Intended for healthcare professionals


Medical schools must do more to open the door to first generation and low income students

BMJ 2022; 377 doi: (Published 18 May 2022) Cite this as: BMJ 2022;377:o1246
  1. Danielle L Sawyer, fourth year doctorate of medicine and philosophy student,
  2. Brittany DK Gratreak, fourth year doctorate of medicine and philosophy student
  1. University of Arizona College of Medicine, Tucson, USA
  1. Twitter: @DanielleSawyer_
  2. Twitter: @BrittGratreak

For first generation and low income (FLI) students the path to medical school does not run smooth. Students who are the first people in their family to obtain a college degree and who are on low incomes start their pre-medical journey with fewer resources1 and less time for accomplishments that will burnish their medical school application than their more privileged peers. Yet admissions committees consistently fail to take this into consideration and mitigate against the resulting inequities.

In the US, the Association of American Medical Colleges (AAMC) has made efforts to diversify medicine, for example by implementing a socioeconomic indicator status (SES- EO) on application forms to give this context during admissions decisions. Despite this, FLI students still face overwhelming hardships in their efforts to become a physician, which are exacerbated by a lack of support from the medical profession. As first generation college students who are now studying medicine, we know how these barriers can hold FLI students back from applying to medical school and being accepted.

In the US the composition of medical school classes by income has remained static for the past 30 years, with only 9-13% of medical students coming from families in the lower income quintiles.2 These income disparities in medicine are apparent worldwide: a Canadian study found that the median neighbourhood income of applicants was an independent predictor of medical school acceptance.3 In the UK, systemic disadvantages continue to limit opportunities for FLI physicians in training.1 Yet, the need for FLI physicians is clear: they are more likely to enter primary care specialties that are beset by workforce shortages.4 They are also more likely to care for underserved communities, with their experiences often making them more interested in advocating for patients from low income backgrounds.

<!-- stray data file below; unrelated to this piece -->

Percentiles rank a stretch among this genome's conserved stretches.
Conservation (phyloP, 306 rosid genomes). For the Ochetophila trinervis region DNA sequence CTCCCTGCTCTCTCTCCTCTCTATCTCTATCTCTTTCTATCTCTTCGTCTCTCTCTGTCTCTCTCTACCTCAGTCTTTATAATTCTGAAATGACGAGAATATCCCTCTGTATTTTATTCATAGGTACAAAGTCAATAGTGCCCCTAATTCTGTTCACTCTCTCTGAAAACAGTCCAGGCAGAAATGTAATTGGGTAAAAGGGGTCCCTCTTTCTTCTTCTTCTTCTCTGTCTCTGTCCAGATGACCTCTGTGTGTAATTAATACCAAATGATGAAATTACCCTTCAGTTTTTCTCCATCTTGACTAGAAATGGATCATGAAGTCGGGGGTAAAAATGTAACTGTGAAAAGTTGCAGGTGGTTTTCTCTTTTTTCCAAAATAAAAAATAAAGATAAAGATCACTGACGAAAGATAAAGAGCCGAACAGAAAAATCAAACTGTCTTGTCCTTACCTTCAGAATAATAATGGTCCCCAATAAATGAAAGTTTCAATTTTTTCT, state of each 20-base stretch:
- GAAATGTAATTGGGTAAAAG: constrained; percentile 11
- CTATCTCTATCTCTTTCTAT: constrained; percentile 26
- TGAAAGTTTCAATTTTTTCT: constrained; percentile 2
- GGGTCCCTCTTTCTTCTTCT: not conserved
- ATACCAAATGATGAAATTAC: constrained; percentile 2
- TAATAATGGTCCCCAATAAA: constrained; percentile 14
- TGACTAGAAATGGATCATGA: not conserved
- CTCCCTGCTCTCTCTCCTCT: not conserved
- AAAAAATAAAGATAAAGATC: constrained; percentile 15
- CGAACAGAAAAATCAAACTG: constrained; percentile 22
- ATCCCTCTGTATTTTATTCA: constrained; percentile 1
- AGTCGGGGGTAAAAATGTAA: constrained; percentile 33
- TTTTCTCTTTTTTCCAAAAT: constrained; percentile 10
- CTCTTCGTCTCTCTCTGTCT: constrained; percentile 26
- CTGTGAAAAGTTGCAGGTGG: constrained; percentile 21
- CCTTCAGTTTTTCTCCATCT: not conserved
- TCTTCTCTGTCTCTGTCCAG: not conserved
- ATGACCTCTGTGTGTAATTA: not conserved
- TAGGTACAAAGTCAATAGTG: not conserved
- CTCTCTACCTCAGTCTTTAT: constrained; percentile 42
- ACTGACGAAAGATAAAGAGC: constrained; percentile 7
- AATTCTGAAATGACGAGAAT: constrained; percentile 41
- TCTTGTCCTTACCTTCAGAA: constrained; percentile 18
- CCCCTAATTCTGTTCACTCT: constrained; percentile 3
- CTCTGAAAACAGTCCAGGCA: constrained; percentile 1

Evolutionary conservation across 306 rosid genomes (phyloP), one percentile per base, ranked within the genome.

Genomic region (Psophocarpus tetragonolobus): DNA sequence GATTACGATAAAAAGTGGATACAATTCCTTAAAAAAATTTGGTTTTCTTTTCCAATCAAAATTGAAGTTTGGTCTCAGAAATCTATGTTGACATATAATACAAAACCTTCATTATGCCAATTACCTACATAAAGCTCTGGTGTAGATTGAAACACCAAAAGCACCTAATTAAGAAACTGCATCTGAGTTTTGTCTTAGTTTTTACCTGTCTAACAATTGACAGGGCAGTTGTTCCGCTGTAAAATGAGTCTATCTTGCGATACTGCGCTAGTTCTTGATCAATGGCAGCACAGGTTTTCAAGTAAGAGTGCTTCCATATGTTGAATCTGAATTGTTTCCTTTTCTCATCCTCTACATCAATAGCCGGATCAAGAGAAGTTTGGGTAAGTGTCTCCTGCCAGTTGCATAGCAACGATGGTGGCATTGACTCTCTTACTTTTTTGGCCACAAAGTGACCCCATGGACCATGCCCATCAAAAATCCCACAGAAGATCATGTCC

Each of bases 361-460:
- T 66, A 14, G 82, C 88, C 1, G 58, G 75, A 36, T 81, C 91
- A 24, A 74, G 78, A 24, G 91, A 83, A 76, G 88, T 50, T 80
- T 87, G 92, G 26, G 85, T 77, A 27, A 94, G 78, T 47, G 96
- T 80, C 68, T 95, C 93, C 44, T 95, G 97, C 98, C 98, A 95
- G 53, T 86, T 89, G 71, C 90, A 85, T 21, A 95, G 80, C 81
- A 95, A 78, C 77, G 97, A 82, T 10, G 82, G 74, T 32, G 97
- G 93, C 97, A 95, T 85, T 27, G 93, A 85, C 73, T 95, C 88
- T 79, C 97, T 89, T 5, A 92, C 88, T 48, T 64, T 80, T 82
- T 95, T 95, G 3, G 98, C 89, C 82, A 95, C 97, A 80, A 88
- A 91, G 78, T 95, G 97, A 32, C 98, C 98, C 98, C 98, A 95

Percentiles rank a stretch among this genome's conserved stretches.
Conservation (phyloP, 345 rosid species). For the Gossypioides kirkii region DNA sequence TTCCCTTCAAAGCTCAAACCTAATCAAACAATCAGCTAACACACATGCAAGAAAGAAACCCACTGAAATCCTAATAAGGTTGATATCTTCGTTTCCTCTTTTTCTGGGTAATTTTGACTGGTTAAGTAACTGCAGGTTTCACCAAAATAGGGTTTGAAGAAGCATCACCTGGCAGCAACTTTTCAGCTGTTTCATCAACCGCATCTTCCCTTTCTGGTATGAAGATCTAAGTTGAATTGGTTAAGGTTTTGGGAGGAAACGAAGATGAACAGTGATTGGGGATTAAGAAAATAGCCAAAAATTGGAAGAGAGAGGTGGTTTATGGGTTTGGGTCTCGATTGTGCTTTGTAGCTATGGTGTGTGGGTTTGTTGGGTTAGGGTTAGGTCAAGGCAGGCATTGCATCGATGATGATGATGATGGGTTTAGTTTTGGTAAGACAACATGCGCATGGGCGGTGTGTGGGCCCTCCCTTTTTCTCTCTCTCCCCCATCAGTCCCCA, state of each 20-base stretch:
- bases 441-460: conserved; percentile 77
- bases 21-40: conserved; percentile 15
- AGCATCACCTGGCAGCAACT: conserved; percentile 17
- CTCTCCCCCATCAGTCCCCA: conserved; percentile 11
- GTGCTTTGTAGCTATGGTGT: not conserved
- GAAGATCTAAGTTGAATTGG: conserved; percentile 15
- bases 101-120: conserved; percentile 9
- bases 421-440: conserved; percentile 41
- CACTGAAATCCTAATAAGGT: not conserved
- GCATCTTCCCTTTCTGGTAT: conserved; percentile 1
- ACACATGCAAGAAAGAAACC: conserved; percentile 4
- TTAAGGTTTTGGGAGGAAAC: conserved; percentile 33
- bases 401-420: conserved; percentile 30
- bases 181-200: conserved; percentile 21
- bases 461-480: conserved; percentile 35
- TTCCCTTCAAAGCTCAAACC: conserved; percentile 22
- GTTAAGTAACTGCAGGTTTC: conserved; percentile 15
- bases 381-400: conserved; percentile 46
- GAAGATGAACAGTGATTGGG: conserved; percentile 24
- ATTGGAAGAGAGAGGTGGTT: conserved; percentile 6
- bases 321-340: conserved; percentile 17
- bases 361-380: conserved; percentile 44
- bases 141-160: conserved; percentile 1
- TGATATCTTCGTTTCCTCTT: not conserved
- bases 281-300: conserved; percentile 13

To apply for medical school in the US, a four year bachelor’s degree is required, along with experience volunteering and exposure to clinical environments. Most FLI students balance multiple jobs while attending college, but are still expected to accrue significant volunteer hours to apply for medical school, a sacrifice that isn’t always taken into account by those reviewing their application. We both worked multiple jobs while in college, which limited our ability to participate in activities that would have strengthened our medical school application. Data pooled from 130 US medical schools show that most of the experiences admissions officers rank of “highest importance” are unpaid.5 These valued roles include volunteer work, community service, and shadowing physicians. This enormously disadvantages FLI pre-medical students who are supporting themselves and often even their families. An applicant’s comparatively fewer unpaid experiences may be incorrectly attributed to a lack of passion when it is an economic imperative.